Miserable streams were gurgling, I could hear them gurgling over rocks, and I prayed on my knees, and prayed as the streams gurgled, prayed for the woman with the lantern. The woman whose hair was soft and blonde and golden, who would bring the lantern. And she would lead me out of the thickets, out of the darkness and woods. But I heard laughter, and it was her daughters laughing, I knew it, not the woman with the lantern, it was her young and beautiful daughters laughing, bursting into gales of laughter. I felt humiliated and betrayed, humiliated and betrayed, as their jaws howled with laughter. And I cursed them, and bolted upright and my right leg broke with pain, and the daughters were laughing again, and I collapsed and they would not comfort me, I fell and collapsed to the ground and looked up at the trees.

A hand shook me and I awoke, and it was my wife, in this second night of dreams. She shook me and shook me, and I awoke. But my life was a pile of rock and stone.

I went to work the next day but I was sick at lunch. Over the counter, I was sick and excused myself and came home from work. I went up to bed at four in the afternoon, sick and frightened, and I pulled up the covers and slipped back into the place where I wanted to be, the place of darkness and sickness and meaning, the place of dreams. 

And I heard the hunters' voices again in the distance, but they were meek and the animals were perched above them, demanding humility, and the voices pleaded to no avail, and the animals slaughtered them.

They rained down with sharp claws and tore and slaughtered the men. And it was then, as I feared they would attack me, as I feared and ran and hid myself beside the stream, that the woman appeared. The woman with the lantern. And she was soft and beautiful, soft and sweet and beautiful, and she reminded me of someone, but I couldn't remember who, I tried and I couldn't remember. She reminded me so of someone. And she held the lantern out and I followed her, followed and followed.

And she led me to a cabin, and she smiled and opened the door, and I went inside. She closed the door behind her and smiled and smiled, and it was then I remembered who she reminded me of. She was Amanda, my own Amanda. My girl, my sweet little girl. And she smiled and sat by the hearth, and sang to me. Smiled and smiled and sang to me, and I put my head in her lap, and gradually I fell asleep as the fire dimmed, fell deeper and deeper into sleep, hoping not to awake, to always keep with me the thought of that smile.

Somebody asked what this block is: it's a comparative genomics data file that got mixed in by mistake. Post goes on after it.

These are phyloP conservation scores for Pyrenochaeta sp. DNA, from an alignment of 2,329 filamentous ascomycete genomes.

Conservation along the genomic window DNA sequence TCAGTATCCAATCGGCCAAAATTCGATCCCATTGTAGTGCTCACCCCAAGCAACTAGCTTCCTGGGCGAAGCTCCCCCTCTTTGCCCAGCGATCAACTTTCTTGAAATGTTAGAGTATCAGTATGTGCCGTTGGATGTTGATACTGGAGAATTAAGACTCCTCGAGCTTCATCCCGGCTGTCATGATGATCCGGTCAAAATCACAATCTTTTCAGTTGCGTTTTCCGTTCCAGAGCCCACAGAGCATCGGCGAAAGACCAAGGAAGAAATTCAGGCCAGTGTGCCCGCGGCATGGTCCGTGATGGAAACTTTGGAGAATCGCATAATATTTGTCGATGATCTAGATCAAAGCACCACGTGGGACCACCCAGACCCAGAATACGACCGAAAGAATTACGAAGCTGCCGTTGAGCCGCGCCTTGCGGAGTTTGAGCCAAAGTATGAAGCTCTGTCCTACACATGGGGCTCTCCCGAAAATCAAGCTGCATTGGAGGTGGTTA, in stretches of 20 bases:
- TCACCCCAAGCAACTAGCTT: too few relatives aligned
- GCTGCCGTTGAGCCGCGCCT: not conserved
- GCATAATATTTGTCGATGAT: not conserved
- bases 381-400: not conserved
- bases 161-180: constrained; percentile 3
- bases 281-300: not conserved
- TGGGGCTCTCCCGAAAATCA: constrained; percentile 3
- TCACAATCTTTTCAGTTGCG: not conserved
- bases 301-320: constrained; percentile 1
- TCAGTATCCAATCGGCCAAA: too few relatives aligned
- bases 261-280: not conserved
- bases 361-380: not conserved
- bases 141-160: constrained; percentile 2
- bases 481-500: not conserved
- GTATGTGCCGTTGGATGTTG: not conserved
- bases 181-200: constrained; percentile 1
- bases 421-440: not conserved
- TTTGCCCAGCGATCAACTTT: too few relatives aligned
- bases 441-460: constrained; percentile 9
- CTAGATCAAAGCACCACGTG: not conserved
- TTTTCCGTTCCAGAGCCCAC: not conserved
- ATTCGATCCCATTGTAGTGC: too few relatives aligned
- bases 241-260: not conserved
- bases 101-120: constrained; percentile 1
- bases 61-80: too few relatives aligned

My little girl, my darling Amanda, who was gone and lost to me, lost to me forever. When I awoke in the morning she was gone. I tried to start the fire but it would not light. And the windows were cold and empty, and outside I knew the hunters were dead and the animals were still hungry and feeding, and the rocks were cold and the stream would no longer gurgle. I knew the rope wire was waiting, and I cried, I wept, and I knew I must look for Amanda, but I knew the rope wire was waiting for me. It caught hold of me the instant I set foot out the door, and choked me so I couldn't breathe.

That was when I knew I had to see a doctor. Because if I didn't save myself from this grief, from this loss, the rope wire would always be trapped around my neck. Now I draped the rope wire over a beam, and prayed to God, and sent my wife out for groceries. I missed my lost daughter, Amanda, and could no more endure the grief, could not endure the grief of her passing. I tied the rope around my neck and tightened and tightened it, until I could breathe no more, and swung myself from the rafters, in a dream of death.

It was only Tuesday, and the hour-clocks were dead. I awoke from a forever sleep in a hospital bed, in a very strange place.


Submitted: April 24, 2021

© Copyright 2021 Ron Micci. All rights reserved.